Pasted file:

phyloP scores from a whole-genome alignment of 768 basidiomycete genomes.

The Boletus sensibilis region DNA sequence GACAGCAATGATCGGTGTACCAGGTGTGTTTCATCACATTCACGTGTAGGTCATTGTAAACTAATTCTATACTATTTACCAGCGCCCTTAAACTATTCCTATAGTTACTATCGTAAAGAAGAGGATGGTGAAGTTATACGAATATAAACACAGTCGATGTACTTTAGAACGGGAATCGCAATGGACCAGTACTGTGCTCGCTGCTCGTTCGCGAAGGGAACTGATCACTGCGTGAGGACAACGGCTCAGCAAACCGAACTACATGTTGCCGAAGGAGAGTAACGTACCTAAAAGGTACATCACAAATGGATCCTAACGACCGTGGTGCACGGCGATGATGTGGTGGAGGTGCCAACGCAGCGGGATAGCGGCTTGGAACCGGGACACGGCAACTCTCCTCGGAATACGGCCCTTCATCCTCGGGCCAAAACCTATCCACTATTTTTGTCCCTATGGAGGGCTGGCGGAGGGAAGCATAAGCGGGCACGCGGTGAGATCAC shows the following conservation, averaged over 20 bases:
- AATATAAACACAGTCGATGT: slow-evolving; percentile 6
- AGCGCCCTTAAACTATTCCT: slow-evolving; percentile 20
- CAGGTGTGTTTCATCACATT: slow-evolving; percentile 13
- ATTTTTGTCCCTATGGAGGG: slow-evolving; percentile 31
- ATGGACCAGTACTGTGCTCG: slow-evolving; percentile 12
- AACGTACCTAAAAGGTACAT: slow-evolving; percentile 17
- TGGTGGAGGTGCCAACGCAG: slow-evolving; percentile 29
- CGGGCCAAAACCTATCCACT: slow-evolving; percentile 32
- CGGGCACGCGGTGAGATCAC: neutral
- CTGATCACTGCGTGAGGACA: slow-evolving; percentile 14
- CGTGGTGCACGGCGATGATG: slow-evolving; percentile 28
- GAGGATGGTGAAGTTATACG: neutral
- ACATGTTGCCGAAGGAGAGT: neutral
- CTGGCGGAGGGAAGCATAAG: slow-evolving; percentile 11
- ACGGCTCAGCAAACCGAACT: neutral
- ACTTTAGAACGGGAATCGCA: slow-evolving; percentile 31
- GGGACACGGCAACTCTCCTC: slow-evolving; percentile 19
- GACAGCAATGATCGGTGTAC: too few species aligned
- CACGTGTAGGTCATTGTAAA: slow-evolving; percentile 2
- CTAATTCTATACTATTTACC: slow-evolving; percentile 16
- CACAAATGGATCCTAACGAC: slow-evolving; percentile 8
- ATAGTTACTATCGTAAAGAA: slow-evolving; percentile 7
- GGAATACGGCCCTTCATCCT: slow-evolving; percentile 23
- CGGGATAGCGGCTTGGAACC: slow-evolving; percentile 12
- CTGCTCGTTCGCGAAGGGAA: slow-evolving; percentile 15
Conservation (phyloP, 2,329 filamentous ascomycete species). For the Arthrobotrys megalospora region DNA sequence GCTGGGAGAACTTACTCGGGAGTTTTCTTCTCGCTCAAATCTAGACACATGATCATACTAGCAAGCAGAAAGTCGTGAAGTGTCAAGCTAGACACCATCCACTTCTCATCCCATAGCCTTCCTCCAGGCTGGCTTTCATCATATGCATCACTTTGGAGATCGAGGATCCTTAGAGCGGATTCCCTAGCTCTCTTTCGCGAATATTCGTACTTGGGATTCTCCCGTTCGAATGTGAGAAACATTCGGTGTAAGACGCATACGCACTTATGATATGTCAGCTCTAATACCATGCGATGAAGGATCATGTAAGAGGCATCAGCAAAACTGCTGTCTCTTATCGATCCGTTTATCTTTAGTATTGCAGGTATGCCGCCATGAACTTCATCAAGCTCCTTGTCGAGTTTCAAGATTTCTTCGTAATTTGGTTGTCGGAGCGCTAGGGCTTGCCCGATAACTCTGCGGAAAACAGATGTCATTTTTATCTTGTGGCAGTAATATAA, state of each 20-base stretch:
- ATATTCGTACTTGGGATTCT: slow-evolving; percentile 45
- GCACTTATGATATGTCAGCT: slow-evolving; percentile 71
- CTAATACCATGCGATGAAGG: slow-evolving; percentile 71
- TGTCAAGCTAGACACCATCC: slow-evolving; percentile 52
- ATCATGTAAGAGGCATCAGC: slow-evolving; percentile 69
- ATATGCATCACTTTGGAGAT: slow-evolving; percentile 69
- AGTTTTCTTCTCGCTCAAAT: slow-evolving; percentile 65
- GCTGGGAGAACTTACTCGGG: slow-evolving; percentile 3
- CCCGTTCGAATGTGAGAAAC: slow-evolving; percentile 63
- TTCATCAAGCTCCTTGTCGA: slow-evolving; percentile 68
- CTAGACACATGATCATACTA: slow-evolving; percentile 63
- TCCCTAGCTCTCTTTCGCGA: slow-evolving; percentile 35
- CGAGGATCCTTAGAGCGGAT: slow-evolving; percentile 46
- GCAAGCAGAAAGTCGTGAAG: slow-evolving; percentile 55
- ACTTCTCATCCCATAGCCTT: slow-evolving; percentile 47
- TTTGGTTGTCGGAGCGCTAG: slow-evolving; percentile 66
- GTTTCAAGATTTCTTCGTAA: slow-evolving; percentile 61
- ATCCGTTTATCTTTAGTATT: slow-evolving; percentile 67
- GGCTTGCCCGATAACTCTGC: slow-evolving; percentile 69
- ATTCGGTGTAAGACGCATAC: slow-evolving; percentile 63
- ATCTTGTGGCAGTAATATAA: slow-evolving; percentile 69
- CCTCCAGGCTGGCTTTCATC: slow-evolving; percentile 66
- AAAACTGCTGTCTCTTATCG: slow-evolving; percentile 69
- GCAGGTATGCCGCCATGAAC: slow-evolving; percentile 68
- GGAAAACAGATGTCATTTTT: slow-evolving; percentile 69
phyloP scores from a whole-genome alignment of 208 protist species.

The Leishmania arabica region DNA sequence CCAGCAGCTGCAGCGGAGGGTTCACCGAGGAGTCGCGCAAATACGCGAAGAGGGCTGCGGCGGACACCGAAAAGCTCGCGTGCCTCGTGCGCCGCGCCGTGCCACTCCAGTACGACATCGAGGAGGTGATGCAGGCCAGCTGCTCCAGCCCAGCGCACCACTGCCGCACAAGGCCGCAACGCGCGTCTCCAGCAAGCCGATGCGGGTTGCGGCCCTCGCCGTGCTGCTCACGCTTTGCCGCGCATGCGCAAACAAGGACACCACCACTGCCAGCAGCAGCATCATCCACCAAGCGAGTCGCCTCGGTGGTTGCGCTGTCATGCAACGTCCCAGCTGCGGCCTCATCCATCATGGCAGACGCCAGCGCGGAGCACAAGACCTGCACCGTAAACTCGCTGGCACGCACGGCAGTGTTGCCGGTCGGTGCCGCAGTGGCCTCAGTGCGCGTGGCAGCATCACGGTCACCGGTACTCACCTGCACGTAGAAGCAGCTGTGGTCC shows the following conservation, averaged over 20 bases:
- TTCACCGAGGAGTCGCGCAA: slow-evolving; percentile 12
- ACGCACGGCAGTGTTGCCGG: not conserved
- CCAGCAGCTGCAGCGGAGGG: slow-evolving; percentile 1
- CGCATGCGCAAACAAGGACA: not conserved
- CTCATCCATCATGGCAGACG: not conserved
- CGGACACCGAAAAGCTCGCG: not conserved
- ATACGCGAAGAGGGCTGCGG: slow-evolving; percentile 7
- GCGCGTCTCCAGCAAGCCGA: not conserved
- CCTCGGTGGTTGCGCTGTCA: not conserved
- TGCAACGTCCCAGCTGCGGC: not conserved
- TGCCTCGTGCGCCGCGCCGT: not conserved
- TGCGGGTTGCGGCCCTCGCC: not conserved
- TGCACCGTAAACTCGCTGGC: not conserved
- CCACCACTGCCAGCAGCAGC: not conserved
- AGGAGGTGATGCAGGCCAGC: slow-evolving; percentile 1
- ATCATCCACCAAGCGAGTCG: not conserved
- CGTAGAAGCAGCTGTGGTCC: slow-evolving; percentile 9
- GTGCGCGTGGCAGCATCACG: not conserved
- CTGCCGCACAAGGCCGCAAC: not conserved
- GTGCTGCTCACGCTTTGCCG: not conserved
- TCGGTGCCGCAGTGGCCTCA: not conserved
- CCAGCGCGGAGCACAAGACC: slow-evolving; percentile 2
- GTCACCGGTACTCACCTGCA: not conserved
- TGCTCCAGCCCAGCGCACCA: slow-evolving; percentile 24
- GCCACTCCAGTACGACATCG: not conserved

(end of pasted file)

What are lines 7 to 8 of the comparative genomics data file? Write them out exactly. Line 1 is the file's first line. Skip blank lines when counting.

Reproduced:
- ATGGACCAGTACTGTGCTCG: slow-evolving; percentile 12
- AACGTACCTAAAAGGTACAT: slow-evolving; percentile 17